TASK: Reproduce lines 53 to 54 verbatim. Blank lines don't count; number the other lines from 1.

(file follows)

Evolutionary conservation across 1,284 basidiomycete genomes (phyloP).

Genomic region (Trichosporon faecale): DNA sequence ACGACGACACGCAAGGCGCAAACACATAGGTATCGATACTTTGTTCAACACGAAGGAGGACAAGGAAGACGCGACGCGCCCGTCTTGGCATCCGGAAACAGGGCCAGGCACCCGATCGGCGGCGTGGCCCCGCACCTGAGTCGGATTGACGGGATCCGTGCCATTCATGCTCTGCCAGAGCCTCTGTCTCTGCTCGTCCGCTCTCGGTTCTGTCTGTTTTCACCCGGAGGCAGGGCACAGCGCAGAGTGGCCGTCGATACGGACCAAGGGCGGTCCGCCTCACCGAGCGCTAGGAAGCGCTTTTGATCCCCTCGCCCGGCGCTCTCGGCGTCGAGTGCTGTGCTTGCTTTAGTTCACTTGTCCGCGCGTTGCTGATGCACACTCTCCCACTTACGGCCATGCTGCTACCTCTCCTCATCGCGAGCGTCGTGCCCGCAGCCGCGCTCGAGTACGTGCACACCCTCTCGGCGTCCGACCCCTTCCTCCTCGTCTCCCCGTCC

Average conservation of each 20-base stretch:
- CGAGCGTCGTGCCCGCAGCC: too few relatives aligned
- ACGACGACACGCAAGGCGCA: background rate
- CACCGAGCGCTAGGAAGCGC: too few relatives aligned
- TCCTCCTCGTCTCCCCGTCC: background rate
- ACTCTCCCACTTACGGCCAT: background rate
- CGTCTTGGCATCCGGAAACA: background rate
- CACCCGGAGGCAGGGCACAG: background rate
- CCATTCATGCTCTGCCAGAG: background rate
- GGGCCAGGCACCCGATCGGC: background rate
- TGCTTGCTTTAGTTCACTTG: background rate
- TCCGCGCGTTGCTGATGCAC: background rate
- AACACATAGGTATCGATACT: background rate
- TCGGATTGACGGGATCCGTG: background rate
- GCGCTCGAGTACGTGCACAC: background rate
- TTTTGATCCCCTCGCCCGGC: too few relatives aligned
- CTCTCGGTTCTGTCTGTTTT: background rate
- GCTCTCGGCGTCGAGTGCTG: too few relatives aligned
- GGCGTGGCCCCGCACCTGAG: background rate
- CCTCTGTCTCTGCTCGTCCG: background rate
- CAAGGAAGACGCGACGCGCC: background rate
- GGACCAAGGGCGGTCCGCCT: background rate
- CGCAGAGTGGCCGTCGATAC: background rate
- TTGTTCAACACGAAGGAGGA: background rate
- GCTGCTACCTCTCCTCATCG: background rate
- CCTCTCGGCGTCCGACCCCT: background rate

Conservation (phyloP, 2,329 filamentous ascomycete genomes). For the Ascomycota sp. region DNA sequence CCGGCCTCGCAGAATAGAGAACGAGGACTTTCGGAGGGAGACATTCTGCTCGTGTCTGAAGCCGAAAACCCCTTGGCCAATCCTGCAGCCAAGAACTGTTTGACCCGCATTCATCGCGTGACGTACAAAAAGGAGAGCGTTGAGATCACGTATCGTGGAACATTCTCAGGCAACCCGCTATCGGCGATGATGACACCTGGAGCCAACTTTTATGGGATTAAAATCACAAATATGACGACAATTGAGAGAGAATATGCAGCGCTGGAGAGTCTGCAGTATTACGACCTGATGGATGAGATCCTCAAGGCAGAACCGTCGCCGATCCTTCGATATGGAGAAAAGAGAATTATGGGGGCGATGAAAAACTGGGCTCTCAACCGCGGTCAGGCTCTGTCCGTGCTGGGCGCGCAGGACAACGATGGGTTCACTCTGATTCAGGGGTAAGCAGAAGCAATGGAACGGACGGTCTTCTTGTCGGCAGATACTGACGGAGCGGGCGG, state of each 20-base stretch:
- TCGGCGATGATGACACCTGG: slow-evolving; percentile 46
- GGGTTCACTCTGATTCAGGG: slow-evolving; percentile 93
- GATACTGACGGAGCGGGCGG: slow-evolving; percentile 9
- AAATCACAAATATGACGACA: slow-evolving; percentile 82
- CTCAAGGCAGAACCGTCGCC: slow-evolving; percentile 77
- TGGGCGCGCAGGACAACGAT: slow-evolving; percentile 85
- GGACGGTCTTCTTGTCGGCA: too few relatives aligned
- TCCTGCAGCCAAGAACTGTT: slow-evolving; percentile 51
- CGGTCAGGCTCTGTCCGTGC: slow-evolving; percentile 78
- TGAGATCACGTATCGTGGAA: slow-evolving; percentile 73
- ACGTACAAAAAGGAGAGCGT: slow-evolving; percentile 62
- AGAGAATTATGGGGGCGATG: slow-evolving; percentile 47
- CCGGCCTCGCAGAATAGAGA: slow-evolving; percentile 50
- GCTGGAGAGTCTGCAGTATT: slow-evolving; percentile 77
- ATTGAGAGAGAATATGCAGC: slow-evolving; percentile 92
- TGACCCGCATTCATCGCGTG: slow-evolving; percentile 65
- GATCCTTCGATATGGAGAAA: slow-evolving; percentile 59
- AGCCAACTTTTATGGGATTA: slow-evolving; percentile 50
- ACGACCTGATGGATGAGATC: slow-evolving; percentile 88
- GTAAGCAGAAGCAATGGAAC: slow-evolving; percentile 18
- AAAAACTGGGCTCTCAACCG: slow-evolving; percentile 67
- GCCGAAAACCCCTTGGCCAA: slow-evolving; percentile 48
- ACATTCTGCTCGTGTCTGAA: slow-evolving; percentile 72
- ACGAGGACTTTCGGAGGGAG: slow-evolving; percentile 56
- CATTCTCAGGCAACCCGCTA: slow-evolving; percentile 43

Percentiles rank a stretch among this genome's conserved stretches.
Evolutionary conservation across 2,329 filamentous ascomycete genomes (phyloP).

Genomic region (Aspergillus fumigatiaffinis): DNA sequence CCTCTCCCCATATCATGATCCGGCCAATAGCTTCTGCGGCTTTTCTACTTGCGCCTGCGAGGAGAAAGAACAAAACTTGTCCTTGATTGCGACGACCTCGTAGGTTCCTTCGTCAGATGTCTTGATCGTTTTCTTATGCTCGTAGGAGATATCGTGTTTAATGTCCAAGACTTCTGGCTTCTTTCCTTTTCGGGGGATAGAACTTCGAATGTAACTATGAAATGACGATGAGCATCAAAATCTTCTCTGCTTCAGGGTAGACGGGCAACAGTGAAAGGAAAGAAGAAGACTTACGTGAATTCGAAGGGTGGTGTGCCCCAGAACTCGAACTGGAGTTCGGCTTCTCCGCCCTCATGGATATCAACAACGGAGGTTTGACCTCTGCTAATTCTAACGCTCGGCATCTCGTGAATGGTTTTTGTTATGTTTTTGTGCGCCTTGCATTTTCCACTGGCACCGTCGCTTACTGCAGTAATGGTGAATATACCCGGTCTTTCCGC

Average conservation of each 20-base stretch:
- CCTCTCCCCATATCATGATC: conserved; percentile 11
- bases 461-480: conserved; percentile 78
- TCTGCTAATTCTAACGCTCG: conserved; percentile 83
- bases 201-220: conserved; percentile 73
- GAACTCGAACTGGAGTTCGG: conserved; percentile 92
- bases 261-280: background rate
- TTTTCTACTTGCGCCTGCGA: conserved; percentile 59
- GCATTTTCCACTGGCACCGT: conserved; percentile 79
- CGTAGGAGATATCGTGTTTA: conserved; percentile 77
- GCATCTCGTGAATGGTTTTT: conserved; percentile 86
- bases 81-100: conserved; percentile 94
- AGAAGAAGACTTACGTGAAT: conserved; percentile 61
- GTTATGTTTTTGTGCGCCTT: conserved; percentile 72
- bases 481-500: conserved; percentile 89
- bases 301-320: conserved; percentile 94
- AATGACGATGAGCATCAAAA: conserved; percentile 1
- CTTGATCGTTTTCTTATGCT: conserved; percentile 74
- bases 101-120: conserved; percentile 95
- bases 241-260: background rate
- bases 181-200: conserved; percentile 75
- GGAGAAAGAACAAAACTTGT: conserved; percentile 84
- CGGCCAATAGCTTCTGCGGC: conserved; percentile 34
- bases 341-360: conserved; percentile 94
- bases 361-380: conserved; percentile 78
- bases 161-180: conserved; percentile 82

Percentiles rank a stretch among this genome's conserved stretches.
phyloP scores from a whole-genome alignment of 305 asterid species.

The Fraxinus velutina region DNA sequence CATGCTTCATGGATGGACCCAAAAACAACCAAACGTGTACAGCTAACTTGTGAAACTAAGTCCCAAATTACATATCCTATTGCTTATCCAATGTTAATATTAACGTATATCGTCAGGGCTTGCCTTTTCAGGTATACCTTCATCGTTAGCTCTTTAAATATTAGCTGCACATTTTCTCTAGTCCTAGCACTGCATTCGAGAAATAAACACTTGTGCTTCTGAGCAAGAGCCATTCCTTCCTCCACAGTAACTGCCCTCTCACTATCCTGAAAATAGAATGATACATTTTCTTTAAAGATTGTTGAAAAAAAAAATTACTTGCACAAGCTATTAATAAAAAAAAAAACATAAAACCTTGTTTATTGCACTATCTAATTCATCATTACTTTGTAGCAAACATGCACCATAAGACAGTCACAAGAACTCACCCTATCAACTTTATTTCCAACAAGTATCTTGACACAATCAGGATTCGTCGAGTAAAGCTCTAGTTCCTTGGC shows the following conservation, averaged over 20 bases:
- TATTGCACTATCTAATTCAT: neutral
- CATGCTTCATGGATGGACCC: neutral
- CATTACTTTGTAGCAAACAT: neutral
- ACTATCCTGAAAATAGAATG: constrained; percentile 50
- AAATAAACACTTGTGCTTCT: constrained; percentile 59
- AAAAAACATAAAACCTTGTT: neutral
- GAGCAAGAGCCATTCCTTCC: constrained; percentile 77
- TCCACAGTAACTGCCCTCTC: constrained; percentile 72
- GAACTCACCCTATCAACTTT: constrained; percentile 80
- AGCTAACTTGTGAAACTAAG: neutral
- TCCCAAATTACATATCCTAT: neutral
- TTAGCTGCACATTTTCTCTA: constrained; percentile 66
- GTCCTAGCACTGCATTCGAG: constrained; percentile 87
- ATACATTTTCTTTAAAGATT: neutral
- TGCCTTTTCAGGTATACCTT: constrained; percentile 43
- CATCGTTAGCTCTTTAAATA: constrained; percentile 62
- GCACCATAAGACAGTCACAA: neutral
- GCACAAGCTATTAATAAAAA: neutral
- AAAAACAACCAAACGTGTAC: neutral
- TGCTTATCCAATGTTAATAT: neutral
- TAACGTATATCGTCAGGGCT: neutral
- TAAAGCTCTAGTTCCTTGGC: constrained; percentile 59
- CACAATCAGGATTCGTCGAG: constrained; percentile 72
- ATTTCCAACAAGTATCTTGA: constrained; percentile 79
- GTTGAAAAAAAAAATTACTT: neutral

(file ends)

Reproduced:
- ACGAGGACTTTCGGAGGGAG: slow-evolving; percentile 56
- CATTCTCAGGCAACCCGCTA: slow-evolving; percentile 43